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Detroit — If you’re looking for signs of progress with the Detroit Mercy men’s basketball program, good luck.

The Titans enter the postseason with eight wins, the same number they had a year ago in Bacari Alexander’s first season as head coach.

All this after being picked to finish fourth in the Horizon League, and after athletic director Robert Vowels said, prior to the season, that a .500 record was the benchmark — and anything less would be unacceptable.

The .500 record has long been out the window. Put it this way: Detroit Mercy could win the Horizon League and run the table to an NCAA Tournament championship, and still finish five wins shy of that.

It’s time for the Titans (8-23) to reevaluate their goals, starting with their opener in the Horizon League tournament, against Green Bay (12-19) at 5:30 Friday night at Little Caesars Arena.

More: Players to watch in Horizon League tournament

“I thought it was a regular season that was littered with different types of adversity,” Alexander told reporters following the regular-season finale, a 107-97 loss to the same Green Bay team it meets Friday.

“Here in my 23rd month ... there hasn’t been a normal week of Detroit Mercy basketball.”

Last season, in his first after taking over for fired Ray McCallum, Alexander retooled the roster on the fly — with dismissals, combined with late-recruiting season additions. Some growing pains, of course, were to be expected, and accepted.

More:Oakland’s Kendrick Nunn named Horizon player of year

But this season, with a solid recruiting class — led by former Macomb Dakota star Jermaine Jackson Jr., who went on to make the Horizon League’s all-freshman team — and plenty of seasoned talent returning, the bar was raised.

The bar, though, quickly came crashing down. Early in the season, Alexander was suspended for seven games over a reported verbal altercation with a player in practice. Then there were injuries, to just about everyone on the roster, including an 11-day absence for Michigan transfer Kam Chatman (concussion), while star sophomore Corey Allen has been playing with a cyst behind his knee. And then there were academic-eligibility issues, specifically with senior forward Jaleel Hogan, who’s missed 13 of the last 14 games and played just two minutes in the one other game, and junior forward Tariiq Jones, who hasn’t played a single minute in the last 14 games. The season featured an 11-game losing streak, two games longer than the longest skid a season ago.

“There hasn’t been a time, if anyone’s trying to evaluate the Detroit Mercy Titans this season or even beyond, where I had my full roster to be judged on,” Alexander said.

More:Oakland, UDM women get fresh start in Horizon tourney

“I know I’ve thrown this grade out the before, but if I was an academic professor, it’s still an incomplete.”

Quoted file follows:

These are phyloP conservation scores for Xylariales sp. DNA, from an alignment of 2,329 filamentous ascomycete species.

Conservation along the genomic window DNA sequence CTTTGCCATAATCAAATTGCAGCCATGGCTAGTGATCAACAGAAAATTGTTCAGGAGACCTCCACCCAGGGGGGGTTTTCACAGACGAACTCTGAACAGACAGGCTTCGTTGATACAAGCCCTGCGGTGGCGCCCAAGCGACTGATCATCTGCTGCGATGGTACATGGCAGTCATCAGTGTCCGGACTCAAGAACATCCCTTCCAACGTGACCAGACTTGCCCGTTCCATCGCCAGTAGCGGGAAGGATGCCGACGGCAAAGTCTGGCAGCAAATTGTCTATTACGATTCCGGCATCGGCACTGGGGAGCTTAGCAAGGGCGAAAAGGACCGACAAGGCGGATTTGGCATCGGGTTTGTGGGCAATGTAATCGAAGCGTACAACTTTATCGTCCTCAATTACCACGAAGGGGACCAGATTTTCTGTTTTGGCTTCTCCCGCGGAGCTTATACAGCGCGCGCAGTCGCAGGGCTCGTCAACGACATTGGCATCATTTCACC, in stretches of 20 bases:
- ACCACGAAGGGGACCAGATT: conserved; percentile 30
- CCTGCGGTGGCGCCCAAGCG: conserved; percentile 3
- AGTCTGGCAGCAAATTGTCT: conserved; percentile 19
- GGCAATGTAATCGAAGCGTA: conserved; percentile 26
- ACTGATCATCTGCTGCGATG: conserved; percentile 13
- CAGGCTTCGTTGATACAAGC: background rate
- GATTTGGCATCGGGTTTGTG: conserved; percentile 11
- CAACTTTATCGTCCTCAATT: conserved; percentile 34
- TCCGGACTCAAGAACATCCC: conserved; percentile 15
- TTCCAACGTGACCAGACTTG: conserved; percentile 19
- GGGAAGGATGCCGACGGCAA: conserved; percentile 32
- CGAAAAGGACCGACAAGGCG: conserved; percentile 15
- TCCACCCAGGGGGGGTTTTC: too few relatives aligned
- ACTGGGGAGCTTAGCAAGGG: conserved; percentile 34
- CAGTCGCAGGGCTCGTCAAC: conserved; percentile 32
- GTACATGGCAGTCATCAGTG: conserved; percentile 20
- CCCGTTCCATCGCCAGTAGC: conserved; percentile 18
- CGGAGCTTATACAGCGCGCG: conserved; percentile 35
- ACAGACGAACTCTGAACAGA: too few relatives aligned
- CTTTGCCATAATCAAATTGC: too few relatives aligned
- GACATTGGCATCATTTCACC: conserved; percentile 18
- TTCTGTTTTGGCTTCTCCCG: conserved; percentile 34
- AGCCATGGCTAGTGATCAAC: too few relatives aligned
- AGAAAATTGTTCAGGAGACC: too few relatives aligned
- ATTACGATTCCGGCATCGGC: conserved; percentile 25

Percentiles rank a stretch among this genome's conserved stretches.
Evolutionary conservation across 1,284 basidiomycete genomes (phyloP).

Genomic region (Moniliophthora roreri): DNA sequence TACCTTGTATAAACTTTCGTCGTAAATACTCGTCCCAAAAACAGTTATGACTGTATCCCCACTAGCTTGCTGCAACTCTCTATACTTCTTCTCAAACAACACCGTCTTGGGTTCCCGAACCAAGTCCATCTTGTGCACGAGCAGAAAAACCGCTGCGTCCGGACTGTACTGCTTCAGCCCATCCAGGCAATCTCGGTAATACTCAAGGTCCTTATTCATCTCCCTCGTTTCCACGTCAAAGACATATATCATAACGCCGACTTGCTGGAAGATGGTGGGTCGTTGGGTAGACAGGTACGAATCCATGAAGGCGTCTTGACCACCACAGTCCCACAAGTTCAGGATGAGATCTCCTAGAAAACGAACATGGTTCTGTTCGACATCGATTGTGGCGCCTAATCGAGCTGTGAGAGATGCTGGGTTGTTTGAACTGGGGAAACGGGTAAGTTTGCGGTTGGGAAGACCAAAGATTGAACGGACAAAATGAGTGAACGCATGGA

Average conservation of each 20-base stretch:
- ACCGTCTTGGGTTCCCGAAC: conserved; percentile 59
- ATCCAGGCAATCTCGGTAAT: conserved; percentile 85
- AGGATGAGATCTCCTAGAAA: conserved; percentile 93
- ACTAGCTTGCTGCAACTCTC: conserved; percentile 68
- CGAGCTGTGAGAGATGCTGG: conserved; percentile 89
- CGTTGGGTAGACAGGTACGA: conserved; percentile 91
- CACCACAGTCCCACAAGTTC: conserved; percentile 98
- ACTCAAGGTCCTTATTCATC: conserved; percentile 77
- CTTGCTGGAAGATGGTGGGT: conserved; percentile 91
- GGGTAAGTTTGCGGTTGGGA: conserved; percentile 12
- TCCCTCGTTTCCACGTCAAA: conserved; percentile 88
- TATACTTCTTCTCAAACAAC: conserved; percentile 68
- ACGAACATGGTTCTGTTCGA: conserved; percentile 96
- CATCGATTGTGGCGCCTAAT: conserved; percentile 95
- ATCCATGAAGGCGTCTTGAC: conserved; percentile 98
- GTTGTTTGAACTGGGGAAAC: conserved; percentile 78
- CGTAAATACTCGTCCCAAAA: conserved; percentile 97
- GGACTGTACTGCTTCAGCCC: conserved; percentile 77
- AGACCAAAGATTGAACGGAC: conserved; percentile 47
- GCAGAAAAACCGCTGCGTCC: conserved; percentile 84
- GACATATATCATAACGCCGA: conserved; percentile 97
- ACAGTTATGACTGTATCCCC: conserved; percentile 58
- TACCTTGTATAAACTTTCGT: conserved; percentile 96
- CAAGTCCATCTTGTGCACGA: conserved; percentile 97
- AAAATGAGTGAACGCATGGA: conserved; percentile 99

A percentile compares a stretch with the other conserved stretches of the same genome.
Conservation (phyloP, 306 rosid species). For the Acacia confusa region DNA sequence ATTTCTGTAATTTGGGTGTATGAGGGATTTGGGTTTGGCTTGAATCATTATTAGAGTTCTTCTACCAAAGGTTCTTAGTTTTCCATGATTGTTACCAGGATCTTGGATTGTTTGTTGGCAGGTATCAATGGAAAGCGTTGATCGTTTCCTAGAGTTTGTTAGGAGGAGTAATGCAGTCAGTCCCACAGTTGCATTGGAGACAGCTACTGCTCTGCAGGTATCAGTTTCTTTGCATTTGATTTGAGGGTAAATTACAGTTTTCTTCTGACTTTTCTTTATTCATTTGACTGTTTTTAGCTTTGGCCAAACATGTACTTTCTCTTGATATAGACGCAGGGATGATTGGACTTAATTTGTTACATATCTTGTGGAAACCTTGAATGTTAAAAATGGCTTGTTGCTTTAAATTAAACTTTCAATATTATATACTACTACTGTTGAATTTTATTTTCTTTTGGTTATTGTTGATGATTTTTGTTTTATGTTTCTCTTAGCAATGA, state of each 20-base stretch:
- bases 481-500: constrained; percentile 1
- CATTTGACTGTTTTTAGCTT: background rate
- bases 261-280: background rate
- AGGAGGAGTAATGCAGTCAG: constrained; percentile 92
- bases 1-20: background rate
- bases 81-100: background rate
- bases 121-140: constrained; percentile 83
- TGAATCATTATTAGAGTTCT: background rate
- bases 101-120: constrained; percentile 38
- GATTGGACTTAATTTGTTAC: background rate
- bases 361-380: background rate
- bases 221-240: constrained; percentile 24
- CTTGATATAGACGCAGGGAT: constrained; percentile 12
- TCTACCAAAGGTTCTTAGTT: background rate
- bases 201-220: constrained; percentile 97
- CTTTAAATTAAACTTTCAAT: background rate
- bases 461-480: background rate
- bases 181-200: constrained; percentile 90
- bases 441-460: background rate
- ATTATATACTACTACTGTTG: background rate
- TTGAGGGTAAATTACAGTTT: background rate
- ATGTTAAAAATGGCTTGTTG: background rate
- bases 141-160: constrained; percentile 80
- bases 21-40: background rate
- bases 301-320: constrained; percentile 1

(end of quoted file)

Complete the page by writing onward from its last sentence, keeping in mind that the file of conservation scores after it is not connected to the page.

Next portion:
Making some noise in the Horizon League tournament, in front of a hometown crowd, could ease the sting of another lost season.

Detroit Mercy beat Green Bay, 93-92, when the teams met at Calihan Hall on Jan. 29. But in two games against Green Bay, Detroit Mercy allowed 199 total points.

That’s been the problem with the Titans. When they’re on, they can score with the best of them. They just can’t stop anybody. The Titans give up 85.5 points a game, with ranks 347th out of 351 Division I teams.

The Hogan travails — he struggled to get back into game shape early in the season, after being academically eligible over the summer, then was benched by academic issues again for second semester — hurt big-time on that front, as did the issues with Jones, a Schoolcraft College transfer who had an ankle injury early in the season, and the academic issues more recently.

Alexander says defense is part of his “DNA, that’s what I believe in.”

Alexander said he’s not sure if the lack of defense is a “generational” issue, or a “recruiting” issue. That’s an issue to be addressed after the season. There’s still at least one game to be played, and still a change to make some progress.

Even though progress at this point — from eight wins to nine — is a relative term.

tpaul@detroitnews.com

twitter.com/tonypaul1984

MOTOR CITY MADNESS

What: Horizon League basketball tournaments

Where: Little Caesars Arena, Detroit

When: Friday-Tuesday

Local openers: WOMEN — No. 7 Oakland (14-15, 7-11) vs. No. 10 UIC (8-21, 1-17), noon Friday; No. 8 Northern Kentucky (8-21, 6-12) vs. No. 9 Detroit Mercy (2-27, 2-16), 2:30 Friday. MEN — No. 7 Green Bay (12-19, 7-11) vs. No. 10 Detroit Mercy (8-23, 4-14), 5:30 Friday; No. 4 Oakland (18-13, 10-8) vs. No. 5 IUPUI (11-18, 8-10), 7:30 Sunday.

Tickets: Single session (one day), $15-$40. All sessions, $45-$120. They can be purchased at the LCA box office.

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